LAWRENCE — We're fickle creatures. At least if we can remember to be, according to a new study led by a University of Kansas researcher of marketing and consumer behavior.
"People with larger working memory capacities actually encode information more deeply," said Noelle Nelson, lead author of the research published in the Journal of Consumer Research. "They remember more details about the things they've experienced, and that leads them to feel like they've had it more. That feeling then leads to the large capacity people getting tired of experiences faster."
The study could have implications for marketers seeking to maintain interest in their products and brands. Consumers could also benefit from the research because it provides a window into how memory could be the key to becoming satiated, especially on products or habits they hope to quit, such as eating unhealthy foods.
"Our findings suggest that if they can enhance their memory for the other times they've eaten these foods, they may feel satiated and then not seek out those unhealthy things," said Nelson, an assistant professor of marketing and consumer behavior in the KU School of Business.
Nelson co-authored the study with Joseph Redden, associate professor of marketing at the University of Minnesota.
They conducted four separate experiments with undergraduate student participants. The researchers measured people's working memory capacities in different ways, such as how well they could remember a string of letters or how they performed on the Simon memory game where users must try to repeat a series of tones and lights.
Then participants then performed a task where they would eventually become tired of what they experienced, like viewing paintings or listening to music.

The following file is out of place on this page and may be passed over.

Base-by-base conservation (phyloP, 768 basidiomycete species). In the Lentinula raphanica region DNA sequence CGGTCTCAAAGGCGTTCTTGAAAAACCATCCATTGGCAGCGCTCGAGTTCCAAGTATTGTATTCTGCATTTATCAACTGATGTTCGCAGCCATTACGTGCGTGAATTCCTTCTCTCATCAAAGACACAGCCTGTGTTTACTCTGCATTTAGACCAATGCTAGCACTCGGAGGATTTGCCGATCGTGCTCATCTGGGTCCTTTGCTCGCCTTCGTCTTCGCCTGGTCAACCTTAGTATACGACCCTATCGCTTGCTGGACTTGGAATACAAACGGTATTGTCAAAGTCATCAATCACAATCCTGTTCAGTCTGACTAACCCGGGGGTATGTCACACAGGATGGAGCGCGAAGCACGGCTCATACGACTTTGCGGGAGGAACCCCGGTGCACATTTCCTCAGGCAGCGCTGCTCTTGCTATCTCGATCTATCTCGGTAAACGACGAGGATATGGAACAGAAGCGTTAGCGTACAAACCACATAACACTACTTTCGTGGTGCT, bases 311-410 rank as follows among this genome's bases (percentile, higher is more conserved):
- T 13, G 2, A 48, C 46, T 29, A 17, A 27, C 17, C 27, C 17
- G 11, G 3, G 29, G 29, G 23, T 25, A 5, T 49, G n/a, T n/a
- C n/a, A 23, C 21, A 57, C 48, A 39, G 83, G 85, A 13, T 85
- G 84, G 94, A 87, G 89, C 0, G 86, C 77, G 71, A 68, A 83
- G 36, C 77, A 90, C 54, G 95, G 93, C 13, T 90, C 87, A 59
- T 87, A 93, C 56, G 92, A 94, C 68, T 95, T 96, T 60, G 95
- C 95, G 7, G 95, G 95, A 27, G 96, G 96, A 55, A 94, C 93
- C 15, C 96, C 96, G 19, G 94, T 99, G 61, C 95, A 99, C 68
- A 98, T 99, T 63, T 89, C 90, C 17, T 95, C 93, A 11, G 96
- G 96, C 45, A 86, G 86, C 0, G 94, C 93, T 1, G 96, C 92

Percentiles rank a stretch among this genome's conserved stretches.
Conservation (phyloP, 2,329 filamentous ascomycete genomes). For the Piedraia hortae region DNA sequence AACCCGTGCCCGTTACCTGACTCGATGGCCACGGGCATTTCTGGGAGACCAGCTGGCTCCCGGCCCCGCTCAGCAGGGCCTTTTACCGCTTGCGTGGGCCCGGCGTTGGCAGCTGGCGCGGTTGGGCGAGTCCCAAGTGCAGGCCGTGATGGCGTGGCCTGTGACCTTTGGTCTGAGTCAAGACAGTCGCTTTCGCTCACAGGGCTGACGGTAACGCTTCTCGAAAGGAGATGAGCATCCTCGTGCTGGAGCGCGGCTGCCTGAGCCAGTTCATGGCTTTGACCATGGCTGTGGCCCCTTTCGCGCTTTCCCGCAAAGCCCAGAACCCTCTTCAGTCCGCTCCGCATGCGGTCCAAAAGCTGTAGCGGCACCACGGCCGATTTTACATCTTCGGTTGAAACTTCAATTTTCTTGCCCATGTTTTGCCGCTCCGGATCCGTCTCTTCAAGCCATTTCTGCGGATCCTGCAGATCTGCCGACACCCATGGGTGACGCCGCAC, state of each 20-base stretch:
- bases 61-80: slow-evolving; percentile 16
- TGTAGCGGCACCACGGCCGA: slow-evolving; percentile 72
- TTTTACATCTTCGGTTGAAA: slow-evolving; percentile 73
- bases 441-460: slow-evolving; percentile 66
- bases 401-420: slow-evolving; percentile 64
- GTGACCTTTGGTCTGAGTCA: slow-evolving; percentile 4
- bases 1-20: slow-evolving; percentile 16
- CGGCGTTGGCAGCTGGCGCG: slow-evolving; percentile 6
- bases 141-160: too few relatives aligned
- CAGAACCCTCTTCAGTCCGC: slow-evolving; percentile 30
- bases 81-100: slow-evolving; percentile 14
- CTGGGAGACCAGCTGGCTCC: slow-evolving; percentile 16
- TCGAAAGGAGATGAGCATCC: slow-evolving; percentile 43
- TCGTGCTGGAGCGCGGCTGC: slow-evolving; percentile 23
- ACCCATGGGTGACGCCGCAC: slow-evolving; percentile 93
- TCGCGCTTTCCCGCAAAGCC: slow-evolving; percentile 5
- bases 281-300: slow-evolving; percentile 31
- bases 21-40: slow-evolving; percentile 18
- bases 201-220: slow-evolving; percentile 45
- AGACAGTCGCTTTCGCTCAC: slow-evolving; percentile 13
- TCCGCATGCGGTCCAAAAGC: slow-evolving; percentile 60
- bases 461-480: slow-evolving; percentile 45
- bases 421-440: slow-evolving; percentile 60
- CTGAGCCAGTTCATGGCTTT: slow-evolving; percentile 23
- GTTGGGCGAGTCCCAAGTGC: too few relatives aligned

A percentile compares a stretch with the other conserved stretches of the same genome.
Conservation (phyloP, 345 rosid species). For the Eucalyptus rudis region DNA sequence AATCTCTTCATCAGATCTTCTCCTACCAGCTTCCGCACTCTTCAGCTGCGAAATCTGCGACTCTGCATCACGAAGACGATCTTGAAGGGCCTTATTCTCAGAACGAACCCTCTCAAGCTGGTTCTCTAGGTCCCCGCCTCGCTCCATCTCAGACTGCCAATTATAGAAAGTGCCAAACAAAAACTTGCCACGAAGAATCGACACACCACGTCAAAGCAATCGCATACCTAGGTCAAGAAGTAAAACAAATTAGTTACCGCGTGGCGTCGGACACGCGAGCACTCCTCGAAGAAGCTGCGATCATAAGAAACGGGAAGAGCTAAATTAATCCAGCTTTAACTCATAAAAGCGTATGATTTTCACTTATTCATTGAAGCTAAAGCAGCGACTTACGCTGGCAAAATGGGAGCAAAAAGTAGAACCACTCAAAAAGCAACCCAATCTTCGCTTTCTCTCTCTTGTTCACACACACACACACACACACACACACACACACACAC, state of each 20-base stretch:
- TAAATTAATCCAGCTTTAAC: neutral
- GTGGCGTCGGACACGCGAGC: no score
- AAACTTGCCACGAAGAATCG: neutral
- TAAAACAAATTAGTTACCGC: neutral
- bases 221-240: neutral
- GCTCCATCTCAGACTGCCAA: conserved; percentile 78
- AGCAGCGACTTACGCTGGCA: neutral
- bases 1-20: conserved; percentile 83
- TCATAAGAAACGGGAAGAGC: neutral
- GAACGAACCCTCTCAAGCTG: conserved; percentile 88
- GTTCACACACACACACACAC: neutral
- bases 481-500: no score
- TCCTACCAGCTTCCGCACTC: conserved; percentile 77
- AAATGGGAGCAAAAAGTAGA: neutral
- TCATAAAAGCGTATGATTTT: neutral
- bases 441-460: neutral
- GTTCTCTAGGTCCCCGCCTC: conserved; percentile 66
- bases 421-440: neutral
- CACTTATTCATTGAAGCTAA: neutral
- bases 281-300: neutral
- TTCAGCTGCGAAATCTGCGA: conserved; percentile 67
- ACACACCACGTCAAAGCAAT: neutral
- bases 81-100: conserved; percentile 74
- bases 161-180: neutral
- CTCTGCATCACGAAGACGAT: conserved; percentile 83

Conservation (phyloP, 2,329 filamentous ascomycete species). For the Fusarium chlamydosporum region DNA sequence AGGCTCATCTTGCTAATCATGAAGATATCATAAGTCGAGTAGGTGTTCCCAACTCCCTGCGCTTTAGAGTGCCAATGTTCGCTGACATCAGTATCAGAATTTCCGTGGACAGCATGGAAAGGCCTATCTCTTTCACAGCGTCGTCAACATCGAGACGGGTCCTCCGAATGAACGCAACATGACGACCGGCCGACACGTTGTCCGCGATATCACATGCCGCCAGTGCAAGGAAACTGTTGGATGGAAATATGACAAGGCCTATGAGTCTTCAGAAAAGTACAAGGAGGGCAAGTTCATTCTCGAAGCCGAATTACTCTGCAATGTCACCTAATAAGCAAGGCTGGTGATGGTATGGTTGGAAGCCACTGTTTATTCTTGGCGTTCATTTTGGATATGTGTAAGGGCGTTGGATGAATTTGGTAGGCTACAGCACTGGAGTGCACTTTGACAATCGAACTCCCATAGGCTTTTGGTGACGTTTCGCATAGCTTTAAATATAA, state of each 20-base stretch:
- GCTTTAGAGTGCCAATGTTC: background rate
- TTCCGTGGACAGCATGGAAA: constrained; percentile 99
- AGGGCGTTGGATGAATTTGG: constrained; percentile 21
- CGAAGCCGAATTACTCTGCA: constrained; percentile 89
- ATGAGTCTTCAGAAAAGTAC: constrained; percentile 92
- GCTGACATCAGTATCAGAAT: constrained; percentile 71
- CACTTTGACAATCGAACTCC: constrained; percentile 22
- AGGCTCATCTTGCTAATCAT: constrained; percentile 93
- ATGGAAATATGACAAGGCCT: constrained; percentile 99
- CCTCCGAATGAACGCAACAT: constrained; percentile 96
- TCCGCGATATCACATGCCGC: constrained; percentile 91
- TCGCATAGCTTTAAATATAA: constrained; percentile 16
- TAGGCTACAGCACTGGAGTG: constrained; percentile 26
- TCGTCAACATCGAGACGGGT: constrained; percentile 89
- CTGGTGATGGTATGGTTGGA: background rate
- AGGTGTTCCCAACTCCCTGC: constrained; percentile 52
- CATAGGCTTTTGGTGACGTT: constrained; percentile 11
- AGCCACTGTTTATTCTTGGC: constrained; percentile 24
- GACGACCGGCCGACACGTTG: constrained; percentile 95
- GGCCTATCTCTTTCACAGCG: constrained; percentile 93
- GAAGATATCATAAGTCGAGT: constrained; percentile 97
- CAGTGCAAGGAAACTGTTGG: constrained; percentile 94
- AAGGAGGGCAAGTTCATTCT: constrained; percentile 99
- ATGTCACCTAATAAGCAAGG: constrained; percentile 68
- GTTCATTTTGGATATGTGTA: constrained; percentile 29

"We found that their capacity predicted how fast they got tired of the art or music," Nelson said. "People with larger memory capacities satiated on these things more quickly than people with smaller capacities. Essentially, large capacity people perceive that they've experienced things more times because they remember those experiences better."
Past research has only speculated on the link between memory and the rate of satiation, but this study provides direct evidence, she said.
Marketers could perhaps use this type of research to craft strategies on ways to keep people interested longer.
"For example, introducing new products or having distractions in ads might help break up the satiation process because they disrupt memory," Nelson said.
The researchers didn't specifically study overeating or unhealthy foods, but the findings should extend to those types of experiences, she said.
"Because a big part of overeating is psychological, a psychological solution such as memory processes, could help people control their eating," Nelson said. "Consumers might be able to satiate more quickly by simply recalling the last several times they ate."